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Bringing Hope to South Sudan through Nursing Scholarships

Dear Friend,

South Sudan has been independent from Sudan since 2011 but is still paying the price for decades of civil war. As teachers fled and schools were bombed, generations grew-up without the opportunity to complete their education.

As a result, the new nation lacks many of the institutions it needs to thrive – including medical and healthcare services. To help fill this gap, Samaritan’s Purse supports the only hospital in Maban County, in the dusty town of Bunj not far from the Ethiopian border. The hospital has 60 beds but is limited to only one surgeon and a shortage of trained nurses.

The surgeon is Dr Evan Atar, a Sudanese national who came to Bunj in 2011. He is on call 24 hours a day, providing life-saving care to victims of malaria, gunshot wounds and other emergencies. He has delivered hundreds of babies − including one day when he had to do six caesarean sections. One mother honoured him by naming her baby Atar. “Everyone knows that he gives very good care,” she said.

Because Dr Atar is so busy, he depends on the nurses to care for patients as they recover or to alert him if complications develop. However, many of the local nurses are not highly trained. To improve the level of care, Samaritan’s Purse is offering two scholarships for local nurses to attend Continuing Medical Education classes. We are also arranging for nurse-midwives to be trained at the national teaching hospital in Juba, more than 500 kilometres from Bunj.

MABAN HOSPITAL, SOUTH SUDAN: Patient receiving much needed medical care.

Samaritan’s Purse has already invested in the Bunj hospital by adding an operating theatre, and a patient ward that increased the number of beds from 15 to 60. We also added two doctors, a nursing staff director and others who have helped raise the level of care and relieve the load on Dr Atar.

Bunj Hospital is adjacent to the Doro refugee camp, where Samaritan’s Purse provides food, shelter, clean water and other assistance to more than 45,000 people who have fled violence around their homes in Sudan.

Dr Atar said that it is important that Samaritan’s Purse works in the Name of Jesus − considering how this land has been bitterly divided by tribal and religious differences. “We are the only ones here to help them, and we are the only witness for Christ among these people,” Dr Atar said. “Jesus gave His love to us, without asking for anything in return. Here, we do just a little to help, but God is with us. We can’t do anything by ourselves.”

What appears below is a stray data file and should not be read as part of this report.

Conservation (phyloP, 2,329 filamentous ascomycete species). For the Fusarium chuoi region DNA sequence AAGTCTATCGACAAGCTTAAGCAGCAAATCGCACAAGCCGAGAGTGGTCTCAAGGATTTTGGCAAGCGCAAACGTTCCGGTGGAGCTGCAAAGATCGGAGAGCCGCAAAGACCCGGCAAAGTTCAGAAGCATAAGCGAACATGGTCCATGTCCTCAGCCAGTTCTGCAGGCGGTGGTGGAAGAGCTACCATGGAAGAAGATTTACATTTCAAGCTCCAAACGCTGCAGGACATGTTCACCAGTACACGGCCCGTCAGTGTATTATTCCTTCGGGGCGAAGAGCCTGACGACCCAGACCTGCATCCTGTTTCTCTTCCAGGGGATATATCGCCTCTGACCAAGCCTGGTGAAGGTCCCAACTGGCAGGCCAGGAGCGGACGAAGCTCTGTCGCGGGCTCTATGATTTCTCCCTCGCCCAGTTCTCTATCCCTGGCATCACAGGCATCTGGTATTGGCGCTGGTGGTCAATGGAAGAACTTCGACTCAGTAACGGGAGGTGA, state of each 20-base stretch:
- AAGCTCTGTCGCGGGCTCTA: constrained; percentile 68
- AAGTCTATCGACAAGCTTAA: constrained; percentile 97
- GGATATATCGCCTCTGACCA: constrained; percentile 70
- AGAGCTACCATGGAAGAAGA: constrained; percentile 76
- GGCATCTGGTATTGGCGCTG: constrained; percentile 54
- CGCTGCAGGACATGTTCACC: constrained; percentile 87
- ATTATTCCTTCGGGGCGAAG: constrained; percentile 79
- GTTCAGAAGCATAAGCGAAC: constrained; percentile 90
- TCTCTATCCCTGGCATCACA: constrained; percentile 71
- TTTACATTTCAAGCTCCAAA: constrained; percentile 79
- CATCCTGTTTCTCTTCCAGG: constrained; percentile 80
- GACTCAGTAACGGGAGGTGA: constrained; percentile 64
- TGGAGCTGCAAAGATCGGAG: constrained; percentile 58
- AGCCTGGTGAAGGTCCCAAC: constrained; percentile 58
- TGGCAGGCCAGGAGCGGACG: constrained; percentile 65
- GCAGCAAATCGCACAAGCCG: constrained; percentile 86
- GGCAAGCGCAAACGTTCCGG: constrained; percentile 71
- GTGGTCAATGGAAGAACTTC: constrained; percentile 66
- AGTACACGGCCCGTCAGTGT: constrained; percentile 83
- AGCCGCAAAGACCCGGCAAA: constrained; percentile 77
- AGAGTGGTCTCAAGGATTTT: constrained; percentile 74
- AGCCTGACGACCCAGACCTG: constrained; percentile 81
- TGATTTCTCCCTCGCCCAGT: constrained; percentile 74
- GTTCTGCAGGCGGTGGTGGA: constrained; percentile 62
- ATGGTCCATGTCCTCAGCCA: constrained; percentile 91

Thank you for your prayers and support for the worldwide projects of Samaritan’s Purse, as we seek to follow the compassionate example of the Good Samaritan in Luke 10:25-37. “In the same way, let your light shine before others, so that they may see your good works and give glory to your Father who is in heaven” (Matthew 5:16). May God bless you.

Sincerely,

 

 

 

Franklin Graham


Getting Back to Basics

When you require medical attention in Australia or New Zealand you know that there are hospitals ready and able to care for you. During your stay you can expect a series of tests to monitor your pulse, temperature, respiratory rate and blood pressure, and you know that the nurses and doctors have the necessary skills to give you the best possible care. However, in Maban Hospital, South Sudan, regular observations are not always taken. Lack of education, resources and problem-solving skills significantly impact a standard hospital practice which can have serious implication.

During a recent visit, our Australian-born Maternal Health Adviser, Annette Bennett, and Matron Jane, walked through the hospital wards looking at patient notes. Many of the patients on the ward that day had not had any observations taken. A discussion took place with the staff on duty and it became apparent that staff put a higher level of importance on taking a patient’s blood pressure than any other observation. However, when they were unable to do that, due to the Hospital’s only operational blood pressure machine being used on another ward, they didn’t take any observations at all.

This discussion lead to impromptu ‘on the job’ training about the importance of doing observations that don’t require equipment such as taking the pulse and respiratory rate. Annette and Jane explained how much the staff could learn about a person’s overall health status just through their pulse and respiratory rate, and also were able to talk through the process for escalation if a patient does look like they are deteriorating.

MABAN HOSPITAL, SOUTH SUDAN: Mother receiving care for her newborn.

In developed countries we take these problems-solving skills for granted. However, in countries like South Sudan, where there are few formal education opportunities and the education system is based on rote learning, the ability to think ‘outside the box’ is limited.  For medical professionals this result is a lack of empowerment to make decisions about a patient’s care and to seek alternative solutions to problems such as not having a blood pressure machine available.

Medical education, and in particular our Nursing Scholarship Program, provides the opportunity for medical professionals to not only develop problem solving and critical thinking skills, but to also apply them in a practical way in the care of their patients. “Resources and education have been limited. However, we now have an opportunity to support dedicated professionals who want to be able to give their patients better care” Annette said. It will allow us to not only empower medical professionals in South Sudan but will also enable the growth and quality of health care in the nation.

For $30,000 we can train two students over three years to become midwives. Can you help? 

Please click below to donate.